Financial Daily from THE HINDU group of publications
Friday, Jul 04, 2003
Industry & Economy
Climate & Weather
Renewed optimism over monsoon
THIRUVANANTHAPURAM, July 3
THE progress of monsoon in north-western India and further into Pakistan this weekend and into early next week could well be interpreted as a good augury for the continued and sustained rain activity over the subcontinent, according to an expert.
This is especially so since, at least in regards to Pakistan, the arrival of monsoon rains is a little earlier than normally expected, says Mr Jeff Thompson of Global Weather Services, Kansas City, US.
"We don't see any signs that the monsoon activity will weaken or the rains will `shut-off' in July", Mr Thompson said when specifically asked as to how he assessed the possibility of the country continuing to receive the much-needed July precipitation to the required levels. The India Meteorological Department (IMD), it may be recalled, has come out with the finding that the country received surplus monsoon rains of 6 per cent during June this year.
But, the same was the situation obtaining around the same time last year, the monsoon having set in over before schedule, too. However, the rain activity came to a sudden and unexpected lull into the next month and plateaued, before petering out completely.
That represented a break to the successful run of monsoon that lasted 12 full seasons up till then, landing the country one of the worst drought years in the bargain. Meteorologists and economists are worried if the rains would fail them during the follow-up season this year.
"As for the current monsoon, yes, the IMD is bang on target with their observations, with most areas seeing good monsoon rains thus far into the season - in particular, the western, central and north-eastern parts of the country. As for the rains tapering off in July, I wouldn't be as concerned about it this season. True, the La Nina event which so many were quick to jump on, is fading and most of the computer forecast models continue to indicate near normal conditions throughout the next several months into November. As with any monsoon season, there will continue to be weekly fluctuations in the activity; however, most areas will see near to above normal rainfall at least through the middle of the month," Mr Thompson said.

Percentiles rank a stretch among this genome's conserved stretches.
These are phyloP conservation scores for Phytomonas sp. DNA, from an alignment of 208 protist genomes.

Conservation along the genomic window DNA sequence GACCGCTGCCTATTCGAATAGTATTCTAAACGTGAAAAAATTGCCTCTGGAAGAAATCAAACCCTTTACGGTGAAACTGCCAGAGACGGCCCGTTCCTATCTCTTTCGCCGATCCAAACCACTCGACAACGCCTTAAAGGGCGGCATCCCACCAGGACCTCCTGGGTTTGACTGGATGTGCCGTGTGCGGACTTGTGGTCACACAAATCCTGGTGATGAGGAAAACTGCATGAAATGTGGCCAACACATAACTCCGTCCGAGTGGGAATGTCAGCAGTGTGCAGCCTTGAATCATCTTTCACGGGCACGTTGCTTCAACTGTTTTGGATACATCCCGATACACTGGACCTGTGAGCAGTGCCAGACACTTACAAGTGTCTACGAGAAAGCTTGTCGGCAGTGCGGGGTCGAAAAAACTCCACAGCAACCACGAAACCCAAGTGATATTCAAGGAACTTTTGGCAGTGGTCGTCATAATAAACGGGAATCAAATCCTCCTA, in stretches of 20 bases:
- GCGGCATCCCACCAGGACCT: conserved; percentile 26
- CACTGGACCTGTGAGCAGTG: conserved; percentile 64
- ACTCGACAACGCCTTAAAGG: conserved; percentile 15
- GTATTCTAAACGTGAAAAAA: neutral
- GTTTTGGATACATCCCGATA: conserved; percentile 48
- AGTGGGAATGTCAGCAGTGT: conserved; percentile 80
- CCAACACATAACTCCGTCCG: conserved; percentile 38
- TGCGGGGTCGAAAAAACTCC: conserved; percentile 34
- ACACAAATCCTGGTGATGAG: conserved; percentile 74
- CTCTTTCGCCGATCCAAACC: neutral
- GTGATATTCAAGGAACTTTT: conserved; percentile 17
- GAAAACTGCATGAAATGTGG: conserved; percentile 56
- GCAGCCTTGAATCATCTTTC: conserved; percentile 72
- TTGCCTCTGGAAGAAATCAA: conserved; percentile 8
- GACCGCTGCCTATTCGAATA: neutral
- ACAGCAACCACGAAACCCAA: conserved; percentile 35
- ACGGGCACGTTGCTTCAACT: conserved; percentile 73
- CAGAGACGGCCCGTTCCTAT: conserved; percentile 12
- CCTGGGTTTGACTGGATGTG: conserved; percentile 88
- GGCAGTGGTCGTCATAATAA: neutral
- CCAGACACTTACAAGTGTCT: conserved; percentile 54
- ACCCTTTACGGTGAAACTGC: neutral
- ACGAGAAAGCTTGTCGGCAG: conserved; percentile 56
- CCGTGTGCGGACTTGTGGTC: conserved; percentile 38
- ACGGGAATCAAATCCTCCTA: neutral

Given the current sea surface temperature (SST) anomalies prevailing throughout the Indian Ocean, near normal SST's in the equatorial Pacific, and the favourable atmospheric conditions both aloft and at the surface across the Indian peninsula, it is to be expected that the monsoon rains will continue to provide either near to slightly above normal rainfall across India and Pakistan through the end of the month.
El Nino 2003?: Meanwhile, the Australian Bureau of Meteorology has said that a regeneration of El Nino, associated with a savage drought through 2002 and into 2003, cannot be ruled out entirely, but is not likely this time round.
The chance of its opposite, La Nina, "has decreased following the recent sub-surface warming and continuing negative Southern Oscillation Index (SOI)," it said. The bureau warned that the SOI, a key indicator of El Nino, remained at -16 in the 30 days ended June 22, the same level as of June 15, and well down from -7 in May and -5 in April. The SOI remains influenced by abnormally low pressure over Tahiti due to the northeastward movement of a South Pacific convergence zone and anomalously high pressure over Darwin.
The SOI gives an indication of the stage of El Nino or La Nina events in the Pacific Ocean. Values below around -10 are consistent with an El Nino.
Generally, though, neutral conditions continue in the tropical Pacific Ocean, and most computer predictions indicate these will continue through to the Southern Hemisphere spring, it said. The bureau reported that negative, or cool, surface temperature anomalies strengthened slightly in the east while continued warming was observed in the central and western tropical Pacific waters.
Sub-surface temperatures remain below average in the eastern tropical Pacific, but warming was observed in the central Pacific in June as a result of a major westerly wind burst, it said. El Nino typically occurs in association with a sustained warming of a large part of the central and eastern tropical Pacific Ocean.
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